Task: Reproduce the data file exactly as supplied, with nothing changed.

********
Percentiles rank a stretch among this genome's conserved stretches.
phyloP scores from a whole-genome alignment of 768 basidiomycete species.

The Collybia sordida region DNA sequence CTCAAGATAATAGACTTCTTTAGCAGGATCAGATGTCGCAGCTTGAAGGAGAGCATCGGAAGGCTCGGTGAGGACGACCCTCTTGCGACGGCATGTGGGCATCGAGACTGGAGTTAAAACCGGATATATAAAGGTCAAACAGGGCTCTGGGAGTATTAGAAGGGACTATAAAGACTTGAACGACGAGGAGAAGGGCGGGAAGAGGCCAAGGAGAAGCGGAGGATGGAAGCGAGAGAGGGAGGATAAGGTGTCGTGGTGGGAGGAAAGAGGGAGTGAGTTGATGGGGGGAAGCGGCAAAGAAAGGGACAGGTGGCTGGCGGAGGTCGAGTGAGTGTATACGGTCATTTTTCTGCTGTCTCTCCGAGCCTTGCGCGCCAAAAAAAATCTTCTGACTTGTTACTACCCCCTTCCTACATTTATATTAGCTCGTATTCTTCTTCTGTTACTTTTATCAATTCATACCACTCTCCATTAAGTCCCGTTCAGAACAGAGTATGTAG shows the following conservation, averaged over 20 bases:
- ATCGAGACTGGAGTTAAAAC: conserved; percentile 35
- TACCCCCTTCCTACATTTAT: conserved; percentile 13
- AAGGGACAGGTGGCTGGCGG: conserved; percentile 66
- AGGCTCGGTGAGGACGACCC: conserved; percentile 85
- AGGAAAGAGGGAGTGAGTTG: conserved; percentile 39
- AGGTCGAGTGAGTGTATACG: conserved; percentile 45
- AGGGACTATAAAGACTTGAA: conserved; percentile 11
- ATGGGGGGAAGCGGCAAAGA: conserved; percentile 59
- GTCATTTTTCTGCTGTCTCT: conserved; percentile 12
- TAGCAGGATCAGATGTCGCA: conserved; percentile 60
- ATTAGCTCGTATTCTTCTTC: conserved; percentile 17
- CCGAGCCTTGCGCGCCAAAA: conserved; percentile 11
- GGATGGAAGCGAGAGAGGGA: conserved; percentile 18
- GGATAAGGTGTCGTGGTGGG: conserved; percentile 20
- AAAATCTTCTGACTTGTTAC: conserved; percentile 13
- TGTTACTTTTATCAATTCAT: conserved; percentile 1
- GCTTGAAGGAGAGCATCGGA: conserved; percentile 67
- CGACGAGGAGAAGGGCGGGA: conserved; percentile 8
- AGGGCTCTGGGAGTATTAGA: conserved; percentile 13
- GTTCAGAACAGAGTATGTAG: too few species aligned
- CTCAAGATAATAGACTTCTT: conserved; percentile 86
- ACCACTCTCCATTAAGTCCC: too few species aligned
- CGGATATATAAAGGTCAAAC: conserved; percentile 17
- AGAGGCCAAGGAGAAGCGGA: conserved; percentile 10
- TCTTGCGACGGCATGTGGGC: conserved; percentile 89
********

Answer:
Percentiles rank a stretch among this genome's conserved stretches.
phyloP scores from a whole-genome alignment of 768 basidiomycete species.

The Collybia sordida region DNA sequence CTCAAGATAATAGACTTCTTTAGCAGGATCAGATGTCGCAGCTTGAAGGAGAGCATCGGAAGGCTCGGTGAGGACGACCCTCTTGCGACGGCATGTGGGCATCGAGACTGGAGTTAAAACCGGATATATAAAGGTCAAACAGGGCTCTGGGAGTATTAGAAGGGACTATAAAGACTTGAACGACGAGGAGAAGGGCGGGAAGAGGCCAAGGAGAAGCGGAGGATGGAAGCGAGAGAGGGAGGATAAGGTGTCGTGGTGGGAGGAAAGAGGGAGTGAGTTGATGGGGGGAAGCGGCAAAGAAAGGGACAGGTGGCTGGCGGAGGTCGAGTGAGTGTATACGGTCATTTTTCTGCTGTCTCTCCGAGCCTTGCGCGCCAAAAAAAATCTTCTGACTTGTTACTACCCCCTTCCTACATTTATATTAGCTCGTATTCTTCTTCTGTTACTTTTATCAATTCATACCACTCTCCATTAAGTCCCGTTCAGAACAGAGTATGTAG shows the following conservation, averaged over 20 bases:
- ATCGAGACTGGAGTTAAAAC: conserved; percentile 35
- TACCCCCTTCCTACATTTAT: conserved; percentile 13
- AAGGGACAGGTGGCTGGCGG: conserved; percentile 66
- AGGCTCGGTGAGGACGACCC: conserved; percentile 85
- AGGAAAGAGGGAGTGAGTTG: conserved; percentile 39
- AGGTCGAGTGAGTGTATACG: conserved; percentile 45
- AGGGACTATAAAGACTTGAA: conserved; percentile 11
- ATGGGGGGAAGCGGCAAAGA: conserved; percentile 59
- GTCATTTTTCTGCTGTCTCT: conserved; percentile 12
- TAGCAGGATCAGATGTCGCA: conserved; percentile 60
- ATTAGCTCGTATTCTTCTTC: conserved; percentile 17
- CCGAGCCTTGCGCGCCAAAA: conserved; percentile 11
- GGATGGAAGCGAGAGAGGGA: conserved; percentile 18
- GGATAAGGTGTCGTGGTGGG: conserved; percentile 20
- AAAATCTTCTGACTTGTTAC: conserved; percentile 13
- TGTTACTTTTATCAATTCAT: conserved; percentile 1
- GCTTGAAGGAGAGCATCGGA: conserved; percentile 67
- CGACGAGGAGAAGGGCGGGA: conserved; percentile 8
- AGGGCTCTGGGAGTATTAGA: conserved; percentile 13
- GTTCAGAACAGAGTATGTAG: too few species aligned
- CTCAAGATAATAGACTTCTT: conserved; percentile 86
- ACCACTCTCCATTAAGTCCC: too few species aligned
- CGGATATATAAAGGTCAAAC: conserved; percentile 17
- AGAGGCCAAGGAGAAGCGGA: conserved; percentile 10
- TCTTGCGACGGCATGTGGGC: conserved; percentile 89